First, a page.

With BowerStatic, you can simply point to a git repository and select the version by using a certain commit or tag. As mentioned before, Bower will download the trunk of the repository and generates a simple bower.json automatically. Therefore every JS library that is hosted on github can be used with BowerStatic without additional work. This means no integration packages anymore, yay!

The downside is that you must declare dependencies of those libraries as your dependencies, since Bower cannot detect dependencies when it automatically creates a bower.json from the trunk of the repository. However, if there is a bower.json inside the repository, Bower will use it and to resolve dependencies.

The possibility of Bower to download a github repository comes with the benefit that it is really easy to try out different libraries for the same task. With Fanstatic you had to build an integration package for every experiment or copy the files into your resources. Now you can just point to the github repository and give it a try. Fanstatic always felt like a big hindrance when trying out new libraries.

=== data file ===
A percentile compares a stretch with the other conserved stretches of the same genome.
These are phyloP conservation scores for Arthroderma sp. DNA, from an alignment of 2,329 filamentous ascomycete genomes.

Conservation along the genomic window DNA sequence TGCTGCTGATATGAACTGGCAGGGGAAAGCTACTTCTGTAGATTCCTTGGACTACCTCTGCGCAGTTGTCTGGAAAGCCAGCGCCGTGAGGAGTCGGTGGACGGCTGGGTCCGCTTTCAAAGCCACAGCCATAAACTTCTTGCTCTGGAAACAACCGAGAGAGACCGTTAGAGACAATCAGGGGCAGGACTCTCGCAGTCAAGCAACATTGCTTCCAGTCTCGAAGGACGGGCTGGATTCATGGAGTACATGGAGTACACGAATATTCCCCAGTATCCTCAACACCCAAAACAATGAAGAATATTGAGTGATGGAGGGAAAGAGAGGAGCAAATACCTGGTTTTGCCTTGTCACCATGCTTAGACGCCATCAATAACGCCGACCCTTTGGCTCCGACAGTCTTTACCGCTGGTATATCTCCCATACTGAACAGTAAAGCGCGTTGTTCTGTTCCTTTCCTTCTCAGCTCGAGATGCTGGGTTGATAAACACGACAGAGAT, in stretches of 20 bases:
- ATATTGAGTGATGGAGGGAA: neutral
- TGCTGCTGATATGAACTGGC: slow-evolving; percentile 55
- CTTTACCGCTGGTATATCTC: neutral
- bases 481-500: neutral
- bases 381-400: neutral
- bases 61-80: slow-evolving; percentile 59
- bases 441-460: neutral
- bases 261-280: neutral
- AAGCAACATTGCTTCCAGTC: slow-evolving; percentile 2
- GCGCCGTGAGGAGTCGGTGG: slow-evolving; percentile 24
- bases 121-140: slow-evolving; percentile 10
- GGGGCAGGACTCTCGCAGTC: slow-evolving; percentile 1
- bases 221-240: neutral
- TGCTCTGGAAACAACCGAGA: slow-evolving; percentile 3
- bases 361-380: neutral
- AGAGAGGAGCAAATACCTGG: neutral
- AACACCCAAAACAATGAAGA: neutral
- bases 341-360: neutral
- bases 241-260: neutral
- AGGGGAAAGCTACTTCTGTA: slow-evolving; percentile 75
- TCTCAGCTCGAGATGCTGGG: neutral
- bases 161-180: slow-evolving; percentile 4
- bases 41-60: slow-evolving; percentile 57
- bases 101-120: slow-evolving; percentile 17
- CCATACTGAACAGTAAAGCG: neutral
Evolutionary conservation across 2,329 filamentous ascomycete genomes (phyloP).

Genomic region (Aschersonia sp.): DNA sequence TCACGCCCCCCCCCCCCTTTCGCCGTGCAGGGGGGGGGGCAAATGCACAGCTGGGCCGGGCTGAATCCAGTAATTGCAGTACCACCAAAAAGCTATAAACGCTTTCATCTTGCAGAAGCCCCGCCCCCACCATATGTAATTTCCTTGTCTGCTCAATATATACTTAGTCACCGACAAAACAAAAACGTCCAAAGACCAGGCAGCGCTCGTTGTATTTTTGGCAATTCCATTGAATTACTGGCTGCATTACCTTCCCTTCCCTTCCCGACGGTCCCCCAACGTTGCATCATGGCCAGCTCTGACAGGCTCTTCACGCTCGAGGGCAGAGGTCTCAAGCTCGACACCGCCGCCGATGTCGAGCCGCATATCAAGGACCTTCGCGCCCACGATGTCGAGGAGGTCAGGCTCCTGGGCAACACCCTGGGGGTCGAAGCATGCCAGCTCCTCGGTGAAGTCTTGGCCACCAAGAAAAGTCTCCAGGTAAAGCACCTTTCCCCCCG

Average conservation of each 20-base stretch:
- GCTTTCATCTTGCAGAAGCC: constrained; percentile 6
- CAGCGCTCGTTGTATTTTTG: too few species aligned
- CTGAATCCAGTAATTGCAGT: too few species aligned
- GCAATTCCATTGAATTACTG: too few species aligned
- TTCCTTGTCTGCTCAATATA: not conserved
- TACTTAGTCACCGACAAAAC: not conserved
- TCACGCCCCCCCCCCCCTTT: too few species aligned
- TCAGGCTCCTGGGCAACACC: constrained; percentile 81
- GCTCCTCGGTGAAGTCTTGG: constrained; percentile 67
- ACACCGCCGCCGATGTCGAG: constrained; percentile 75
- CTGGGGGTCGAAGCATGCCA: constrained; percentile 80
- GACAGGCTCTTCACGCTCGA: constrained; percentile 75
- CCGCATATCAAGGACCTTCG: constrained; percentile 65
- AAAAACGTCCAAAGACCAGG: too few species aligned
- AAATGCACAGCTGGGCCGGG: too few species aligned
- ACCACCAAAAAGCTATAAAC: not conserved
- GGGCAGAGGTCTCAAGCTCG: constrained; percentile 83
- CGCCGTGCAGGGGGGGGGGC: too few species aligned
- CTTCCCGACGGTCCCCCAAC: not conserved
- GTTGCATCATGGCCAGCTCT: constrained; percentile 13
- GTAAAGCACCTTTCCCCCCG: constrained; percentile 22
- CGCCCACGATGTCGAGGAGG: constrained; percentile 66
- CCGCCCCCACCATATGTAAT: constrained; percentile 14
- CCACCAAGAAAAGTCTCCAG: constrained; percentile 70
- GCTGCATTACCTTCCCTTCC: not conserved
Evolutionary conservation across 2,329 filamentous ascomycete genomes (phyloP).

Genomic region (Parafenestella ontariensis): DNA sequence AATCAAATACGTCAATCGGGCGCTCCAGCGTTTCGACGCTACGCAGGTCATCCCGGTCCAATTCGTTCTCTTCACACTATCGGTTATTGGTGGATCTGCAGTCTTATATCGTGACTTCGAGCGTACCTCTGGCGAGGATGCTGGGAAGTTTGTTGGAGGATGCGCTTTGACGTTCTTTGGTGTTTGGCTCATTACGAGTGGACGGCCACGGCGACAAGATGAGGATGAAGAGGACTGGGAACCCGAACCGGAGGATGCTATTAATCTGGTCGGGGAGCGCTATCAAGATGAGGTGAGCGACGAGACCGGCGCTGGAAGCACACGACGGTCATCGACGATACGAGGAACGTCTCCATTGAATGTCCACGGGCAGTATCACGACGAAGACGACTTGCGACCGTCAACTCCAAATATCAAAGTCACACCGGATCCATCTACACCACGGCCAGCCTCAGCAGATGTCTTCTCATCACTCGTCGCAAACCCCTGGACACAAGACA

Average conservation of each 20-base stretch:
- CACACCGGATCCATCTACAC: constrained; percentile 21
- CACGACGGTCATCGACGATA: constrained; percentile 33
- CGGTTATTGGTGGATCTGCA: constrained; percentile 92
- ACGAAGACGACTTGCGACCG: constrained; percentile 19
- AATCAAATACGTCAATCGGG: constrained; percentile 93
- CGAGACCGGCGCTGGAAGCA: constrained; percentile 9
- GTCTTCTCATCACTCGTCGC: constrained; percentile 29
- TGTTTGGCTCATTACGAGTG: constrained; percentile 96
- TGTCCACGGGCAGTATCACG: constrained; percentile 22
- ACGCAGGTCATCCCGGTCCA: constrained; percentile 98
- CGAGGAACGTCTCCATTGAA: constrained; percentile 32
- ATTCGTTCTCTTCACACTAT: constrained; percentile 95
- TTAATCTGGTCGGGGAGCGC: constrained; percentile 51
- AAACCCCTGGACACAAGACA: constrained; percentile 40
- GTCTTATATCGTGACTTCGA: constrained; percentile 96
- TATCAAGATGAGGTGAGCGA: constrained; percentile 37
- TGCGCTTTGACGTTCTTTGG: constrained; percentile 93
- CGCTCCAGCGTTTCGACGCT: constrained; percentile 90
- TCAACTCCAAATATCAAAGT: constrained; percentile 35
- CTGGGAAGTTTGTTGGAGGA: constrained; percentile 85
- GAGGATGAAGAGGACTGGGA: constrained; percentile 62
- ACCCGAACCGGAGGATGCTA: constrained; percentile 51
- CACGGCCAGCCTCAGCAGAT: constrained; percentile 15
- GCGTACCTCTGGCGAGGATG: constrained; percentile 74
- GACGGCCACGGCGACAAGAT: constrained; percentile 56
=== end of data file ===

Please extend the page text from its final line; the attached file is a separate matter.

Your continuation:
In my opinion the biggest drawback of BowerStatic is the long toolchain. You have to understand how Bower works, how BowerStatic uses Bower and how to set it up. Building a custom recipe for bundling was a bit time consuming as well.

After about 2 weeks we had aggregated enough wisdom to use the toolchain smoothly. We think of it as an investment in the future, since we were so annoyed by Fanstatic, building one integration package after the other.

Another big downside is, that there is no obvious solution to bundling when using BowerStatic. Of course you could bundle the resources using Grunt or any other approach of your choice. But we wanted a solution that fits into our toolchain, i.e. a solution that works with Python and integrates into Buildout. We did not know of any solutions that matched this criteria, therefore we created the Buildout recipe ourselves. However, building the recipe consumed some time and it is nowhere near “complete”. I hope that there will be a bundling solution that integrates nicely with BowerStatic in the near future. Till then, the Buildout recipe is good enough.


Wow, that was a long article. I hope it was interesting for you to read about BowerStatic. Chances are that you did not know about it before. Setting it up did take some time, but maybe the code snippets above help you to speed things up.

All in all I am really glad that we switched to BowerStatic. After the initial learning investment, you know almost everything that you need to know for the future. Testing brand new JavaScript libraries is a breeze. Even using an unknown library takes no additional effort. Sounds like a win to me.